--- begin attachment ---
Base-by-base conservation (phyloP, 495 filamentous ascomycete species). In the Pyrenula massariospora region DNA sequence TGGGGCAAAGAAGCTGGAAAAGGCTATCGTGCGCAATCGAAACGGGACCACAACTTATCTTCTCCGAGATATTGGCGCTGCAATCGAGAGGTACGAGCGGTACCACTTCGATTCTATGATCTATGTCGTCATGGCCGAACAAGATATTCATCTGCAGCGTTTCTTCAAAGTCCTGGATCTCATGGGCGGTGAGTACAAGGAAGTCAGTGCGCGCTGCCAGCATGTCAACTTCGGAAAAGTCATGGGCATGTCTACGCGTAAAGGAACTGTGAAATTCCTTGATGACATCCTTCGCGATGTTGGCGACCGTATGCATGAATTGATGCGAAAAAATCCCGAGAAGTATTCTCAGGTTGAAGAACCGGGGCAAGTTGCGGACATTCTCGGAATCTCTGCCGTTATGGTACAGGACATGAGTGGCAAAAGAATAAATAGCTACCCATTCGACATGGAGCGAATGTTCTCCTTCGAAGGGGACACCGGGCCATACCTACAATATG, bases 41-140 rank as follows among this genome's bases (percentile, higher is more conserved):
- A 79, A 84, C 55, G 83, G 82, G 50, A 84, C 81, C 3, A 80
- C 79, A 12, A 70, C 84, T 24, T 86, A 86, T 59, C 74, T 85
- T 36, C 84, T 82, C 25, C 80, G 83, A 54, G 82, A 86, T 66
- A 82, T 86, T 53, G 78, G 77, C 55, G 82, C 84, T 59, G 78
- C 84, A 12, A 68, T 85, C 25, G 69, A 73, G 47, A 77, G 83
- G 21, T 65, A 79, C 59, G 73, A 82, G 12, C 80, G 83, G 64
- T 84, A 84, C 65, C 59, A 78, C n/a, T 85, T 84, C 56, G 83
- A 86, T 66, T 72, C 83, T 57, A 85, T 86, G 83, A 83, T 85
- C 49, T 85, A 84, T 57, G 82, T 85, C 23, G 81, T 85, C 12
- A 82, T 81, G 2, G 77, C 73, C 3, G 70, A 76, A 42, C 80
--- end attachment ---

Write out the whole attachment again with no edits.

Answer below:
Base-by-base conservation (phyloP, 495 filamentous ascomycete species). In the Pyrenula massariospora region DNA sequence TGGGGCAAAGAAGCTGGAAAAGGCTATCGTGCGCAATCGAAACGGGACCACAACTTATCTTCTCCGAGATATTGGCGCTGCAATCGAGAGGTACGAGCGGTACCACTTCGATTCTATGATCTATGTCGTCATGGCCGAACAAGATATTCATCTGCAGCGTTTCTTCAAAGTCCTGGATCTCATGGGCGGTGAGTACAAGGAAGTCAGTGCGCGCTGCCAGCATGTCAACTTCGGAAAAGTCATGGGCATGTCTACGCGTAAAGGAACTGTGAAATTCCTTGATGACATCCTTCGCGATGTTGGCGACCGTATGCATGAATTGATGCGAAAAAATCCCGAGAAGTATTCTCAGGTTGAAGAACCGGGGCAAGTTGCGGACATTCTCGGAATCTCTGCCGTTATGGTACAGGACATGAGTGGCAAAAGAATAAATAGCTACCCATTCGACATGGAGCGAATGTTCTCCTTCGAAGGGGACACCGGGCCATACCTACAATATG, bases 41-140 rank as follows among this genome's bases (percentile, higher is more conserved):
- A 79, A 84, C 55, G 83, G 82, G 50, A 84, C 81, C 3, A 80
- C 79, A 12, A 70, C 84, T 24, T 86, A 86, T 59, C 74, T 85
- T 36, C 84, T 82, C 25, C 80, G 83, A 54, G 82, A 86, T 66
- A 82, T 86, T 53, G 78, G 77, C 55, G 82, C 84, T 59, G 78
- C 84, A 12, A 68, T 85, C 25, G 69, A 73, G 47, A 77, G 83
- G 21, T 65, A 79, C 59, G 73, A 82, G 12, C 80, G 83, G 64
- T 84, A 84, C 65, C 59, A 78, C n/a, T 85, T 84, C 56, G 83
- A 86, T 66, T 72, C 83, T 57, A 85, T 86, G 83, A 83, T 85
- C 49, T 85, A 84, T 57, G 82, T 85, C 23, G 81, T 85, C 12
- A 82, T 81, G 2, G 77, C 73, C 3, G 70, A 76, A 42, C 80